The Reserve Bank of India has responded to a shortage of 10-rupee coins with orders of smaller denomination coins to make up the difference in the money supply. Owing to a delay in the procurement of raw materials which are needed to mint the base metal bi-metallic coins, the Reserve bank had little option but to decrease their orders from the Security Printing & Minting Corporation of India (SPMCIL), which oversees the country’s four government minting units in Kolkata, Mumbai, Hyderabad, and Noida. This was done to adjust the entire circulation coin plan for India’s 2019 fiscal year and raise the demand for smaller denomination coins in lieu of the 10-rupee coins.
According to official documents supplied by the SPMCIL to the Reserve Bank, they were advised in August of this year about “unavoidable delays in procurement of Rs 5 and Rs 10-coin supplies,” and as a result, the order for the 10-rupee denomination would need to be halved, from four billion pieces to two billion pieces. During the 2018 fiscal year, a total of three billion 10-rupee coins had been ordered from the SPMCIL, but to date, only 760 million coins have been supplied. However, it is estimated by the Reserve Bank of India that over five billion 10-rupee coins are presently in circulation.
Consequently, the Reserve Bank of India has revised the other rupee-denominated coins in circulation in an effort to make up the shortfall of the 10-rupee coins as follows:
10-rupee: Four billion pieces decreased to two billion.
Five-rupee: One billion pieces increased to 1,132,000,000.
Two-rupee: 113 million pieces increased to one billion.
One-rupee: 1,019,000,000 pieces increased to two billion.
The four units under the authority of the SPMCIL have been advised to ask their technicians and employees to work 54 hours per week, instead of 44-48 hours from the 6th October to the 31st March 2019. The employees will also be eligible for overtime benefits and other allowances, according to an office memo posted by all four mints.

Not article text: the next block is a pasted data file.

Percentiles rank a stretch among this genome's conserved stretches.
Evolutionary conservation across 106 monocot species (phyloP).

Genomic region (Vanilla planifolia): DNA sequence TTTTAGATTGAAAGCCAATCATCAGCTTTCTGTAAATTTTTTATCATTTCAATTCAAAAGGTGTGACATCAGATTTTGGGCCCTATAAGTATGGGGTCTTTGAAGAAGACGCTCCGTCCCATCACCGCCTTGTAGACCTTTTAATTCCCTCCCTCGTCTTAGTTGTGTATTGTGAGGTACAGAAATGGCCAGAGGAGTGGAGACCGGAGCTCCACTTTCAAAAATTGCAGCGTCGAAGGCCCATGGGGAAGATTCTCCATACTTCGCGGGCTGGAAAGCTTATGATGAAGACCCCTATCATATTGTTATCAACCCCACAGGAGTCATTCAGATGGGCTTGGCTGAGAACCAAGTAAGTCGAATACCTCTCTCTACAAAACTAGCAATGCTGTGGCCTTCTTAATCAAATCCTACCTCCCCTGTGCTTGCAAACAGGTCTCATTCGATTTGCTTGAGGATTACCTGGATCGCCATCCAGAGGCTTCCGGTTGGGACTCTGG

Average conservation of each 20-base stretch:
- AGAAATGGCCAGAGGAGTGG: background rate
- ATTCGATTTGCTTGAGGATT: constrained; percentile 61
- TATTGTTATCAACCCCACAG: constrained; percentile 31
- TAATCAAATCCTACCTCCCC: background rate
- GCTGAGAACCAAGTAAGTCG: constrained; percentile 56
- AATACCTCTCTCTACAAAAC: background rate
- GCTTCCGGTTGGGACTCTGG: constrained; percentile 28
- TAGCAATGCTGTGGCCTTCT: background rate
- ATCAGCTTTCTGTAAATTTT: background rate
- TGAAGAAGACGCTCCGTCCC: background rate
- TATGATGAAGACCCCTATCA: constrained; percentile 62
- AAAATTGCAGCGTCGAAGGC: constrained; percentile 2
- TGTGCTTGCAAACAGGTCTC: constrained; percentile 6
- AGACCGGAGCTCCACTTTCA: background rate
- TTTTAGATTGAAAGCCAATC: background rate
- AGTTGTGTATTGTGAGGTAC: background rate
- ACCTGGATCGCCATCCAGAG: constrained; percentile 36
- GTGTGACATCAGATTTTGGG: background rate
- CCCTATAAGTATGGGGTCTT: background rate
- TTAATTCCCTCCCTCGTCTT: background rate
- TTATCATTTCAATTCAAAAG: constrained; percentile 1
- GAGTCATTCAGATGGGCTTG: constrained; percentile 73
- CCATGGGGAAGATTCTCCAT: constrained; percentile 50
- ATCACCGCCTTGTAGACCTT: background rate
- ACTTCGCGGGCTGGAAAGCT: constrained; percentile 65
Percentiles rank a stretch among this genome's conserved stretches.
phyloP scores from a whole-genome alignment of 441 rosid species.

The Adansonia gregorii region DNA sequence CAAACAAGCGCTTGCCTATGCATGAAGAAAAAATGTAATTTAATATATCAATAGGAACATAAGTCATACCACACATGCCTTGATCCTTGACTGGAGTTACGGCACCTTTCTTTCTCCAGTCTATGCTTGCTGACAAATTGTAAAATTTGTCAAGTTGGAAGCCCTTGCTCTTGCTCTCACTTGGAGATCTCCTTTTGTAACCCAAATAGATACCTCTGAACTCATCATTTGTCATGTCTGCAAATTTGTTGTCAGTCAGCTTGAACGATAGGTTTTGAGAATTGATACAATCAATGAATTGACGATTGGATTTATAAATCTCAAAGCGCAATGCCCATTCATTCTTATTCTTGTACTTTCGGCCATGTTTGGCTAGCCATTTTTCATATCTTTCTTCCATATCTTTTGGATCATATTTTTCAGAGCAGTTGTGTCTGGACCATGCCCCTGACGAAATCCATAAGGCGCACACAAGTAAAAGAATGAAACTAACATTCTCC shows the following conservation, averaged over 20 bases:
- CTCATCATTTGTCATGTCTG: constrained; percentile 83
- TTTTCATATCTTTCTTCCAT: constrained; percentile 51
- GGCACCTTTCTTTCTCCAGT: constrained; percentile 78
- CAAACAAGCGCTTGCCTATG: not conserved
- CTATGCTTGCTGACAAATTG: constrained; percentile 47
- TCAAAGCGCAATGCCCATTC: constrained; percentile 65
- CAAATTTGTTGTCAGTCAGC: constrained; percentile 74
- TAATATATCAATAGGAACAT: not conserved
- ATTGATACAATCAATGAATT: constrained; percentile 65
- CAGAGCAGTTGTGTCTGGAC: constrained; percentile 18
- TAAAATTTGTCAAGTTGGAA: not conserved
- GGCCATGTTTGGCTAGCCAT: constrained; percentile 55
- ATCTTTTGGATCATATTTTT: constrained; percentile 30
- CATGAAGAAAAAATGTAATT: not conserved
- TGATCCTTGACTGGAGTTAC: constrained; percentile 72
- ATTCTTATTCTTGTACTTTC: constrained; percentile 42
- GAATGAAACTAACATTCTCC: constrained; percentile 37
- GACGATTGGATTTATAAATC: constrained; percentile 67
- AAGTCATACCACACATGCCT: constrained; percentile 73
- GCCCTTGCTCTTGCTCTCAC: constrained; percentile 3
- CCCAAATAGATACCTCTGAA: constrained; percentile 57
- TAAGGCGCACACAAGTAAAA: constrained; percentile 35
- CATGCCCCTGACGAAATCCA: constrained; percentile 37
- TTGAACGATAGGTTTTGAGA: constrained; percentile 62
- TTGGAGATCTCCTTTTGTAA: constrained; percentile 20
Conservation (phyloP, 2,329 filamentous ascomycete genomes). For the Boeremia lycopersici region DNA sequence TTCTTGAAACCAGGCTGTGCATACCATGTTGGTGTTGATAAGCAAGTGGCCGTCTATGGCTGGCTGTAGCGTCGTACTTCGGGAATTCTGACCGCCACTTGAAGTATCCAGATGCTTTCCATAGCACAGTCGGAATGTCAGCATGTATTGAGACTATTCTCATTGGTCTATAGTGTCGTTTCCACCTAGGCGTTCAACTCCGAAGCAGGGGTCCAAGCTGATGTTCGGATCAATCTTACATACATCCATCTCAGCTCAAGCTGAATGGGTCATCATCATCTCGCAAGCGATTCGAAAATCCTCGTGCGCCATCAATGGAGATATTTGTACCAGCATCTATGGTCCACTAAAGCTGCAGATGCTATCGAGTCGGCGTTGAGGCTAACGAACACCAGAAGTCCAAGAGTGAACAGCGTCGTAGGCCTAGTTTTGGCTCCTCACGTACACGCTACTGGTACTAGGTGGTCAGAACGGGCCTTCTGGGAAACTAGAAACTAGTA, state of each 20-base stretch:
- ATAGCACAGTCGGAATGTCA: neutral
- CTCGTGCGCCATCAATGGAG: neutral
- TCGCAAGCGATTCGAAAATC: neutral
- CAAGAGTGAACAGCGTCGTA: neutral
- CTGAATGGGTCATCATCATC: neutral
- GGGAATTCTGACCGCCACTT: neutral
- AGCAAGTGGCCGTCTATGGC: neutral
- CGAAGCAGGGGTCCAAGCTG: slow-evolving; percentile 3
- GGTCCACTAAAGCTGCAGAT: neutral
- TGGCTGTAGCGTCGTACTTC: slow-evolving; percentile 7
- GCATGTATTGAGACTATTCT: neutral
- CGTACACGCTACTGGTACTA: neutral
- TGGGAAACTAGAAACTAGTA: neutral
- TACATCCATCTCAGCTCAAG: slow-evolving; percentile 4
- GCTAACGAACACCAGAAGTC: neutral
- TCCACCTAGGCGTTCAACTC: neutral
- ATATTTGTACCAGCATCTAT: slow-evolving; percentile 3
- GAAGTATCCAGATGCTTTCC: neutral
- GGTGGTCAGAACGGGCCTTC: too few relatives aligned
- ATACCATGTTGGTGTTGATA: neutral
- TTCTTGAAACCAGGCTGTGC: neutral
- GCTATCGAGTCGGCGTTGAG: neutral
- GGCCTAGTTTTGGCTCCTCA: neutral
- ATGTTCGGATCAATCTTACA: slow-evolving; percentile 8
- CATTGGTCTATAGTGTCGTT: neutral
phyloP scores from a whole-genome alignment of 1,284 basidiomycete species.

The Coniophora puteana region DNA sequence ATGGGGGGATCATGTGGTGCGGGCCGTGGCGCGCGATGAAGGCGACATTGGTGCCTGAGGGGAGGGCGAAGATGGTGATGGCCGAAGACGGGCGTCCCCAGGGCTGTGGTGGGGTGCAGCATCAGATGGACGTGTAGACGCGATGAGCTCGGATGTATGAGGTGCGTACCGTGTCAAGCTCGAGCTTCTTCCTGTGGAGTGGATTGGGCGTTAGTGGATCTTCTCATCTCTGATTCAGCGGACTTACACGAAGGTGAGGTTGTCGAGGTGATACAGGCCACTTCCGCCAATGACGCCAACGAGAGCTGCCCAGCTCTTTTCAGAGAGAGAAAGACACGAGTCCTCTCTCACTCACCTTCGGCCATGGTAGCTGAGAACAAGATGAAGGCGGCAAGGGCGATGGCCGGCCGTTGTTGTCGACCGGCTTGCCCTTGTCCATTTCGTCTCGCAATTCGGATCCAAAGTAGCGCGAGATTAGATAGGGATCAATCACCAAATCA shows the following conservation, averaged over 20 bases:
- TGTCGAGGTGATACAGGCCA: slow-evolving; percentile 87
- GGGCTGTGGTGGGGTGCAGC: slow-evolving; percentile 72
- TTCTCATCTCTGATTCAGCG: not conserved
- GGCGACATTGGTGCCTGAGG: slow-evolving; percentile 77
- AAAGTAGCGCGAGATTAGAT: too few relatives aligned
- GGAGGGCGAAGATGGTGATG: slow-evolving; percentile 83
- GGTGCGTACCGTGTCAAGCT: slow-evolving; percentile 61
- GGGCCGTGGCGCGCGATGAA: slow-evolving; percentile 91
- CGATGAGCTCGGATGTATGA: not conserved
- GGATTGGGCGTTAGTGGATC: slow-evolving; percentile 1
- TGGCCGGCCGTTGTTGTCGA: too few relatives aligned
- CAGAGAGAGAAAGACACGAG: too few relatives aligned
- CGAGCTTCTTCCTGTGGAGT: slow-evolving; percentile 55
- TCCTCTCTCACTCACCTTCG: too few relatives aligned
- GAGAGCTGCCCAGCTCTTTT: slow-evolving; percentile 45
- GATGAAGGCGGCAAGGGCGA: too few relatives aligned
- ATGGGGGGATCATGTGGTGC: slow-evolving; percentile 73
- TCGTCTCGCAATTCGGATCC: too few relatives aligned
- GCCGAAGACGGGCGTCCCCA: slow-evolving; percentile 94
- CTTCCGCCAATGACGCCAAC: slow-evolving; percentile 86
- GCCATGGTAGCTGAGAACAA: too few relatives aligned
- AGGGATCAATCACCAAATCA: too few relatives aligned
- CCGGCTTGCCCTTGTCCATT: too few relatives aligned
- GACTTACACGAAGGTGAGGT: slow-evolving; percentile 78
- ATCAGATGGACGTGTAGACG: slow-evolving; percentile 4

The shortfall of the largest value circulation coin in India follows the crisis of the supply of banknotes in late 2016 with the withdrawal of the previous series 500 and 1000-rupee banknotes and the introduction of a new 2000-rupee banknote denomination of the same time. The change in banknote supply caused havoc with retailers, post offices, and commercial banks that were unable to give change for the large denomination. The situation forced large and small vendors alike to subscribe to electronic methods of payment such as mobile-based payment systems and debit cards processed by mobile or satellite connection.
The central bank introduced the circulation-type bi-metallic 10-rupee coin in 2006 amid persistently high inflation and circulated this coin with banknotes of the same value. This coin denomination is often used for commemorative purposes with several coins issued since its introduction. A new-generation 10-rupee banknote within the Mahatma series featuring the Konark Sun Temple on the reverse was issued earlier this year.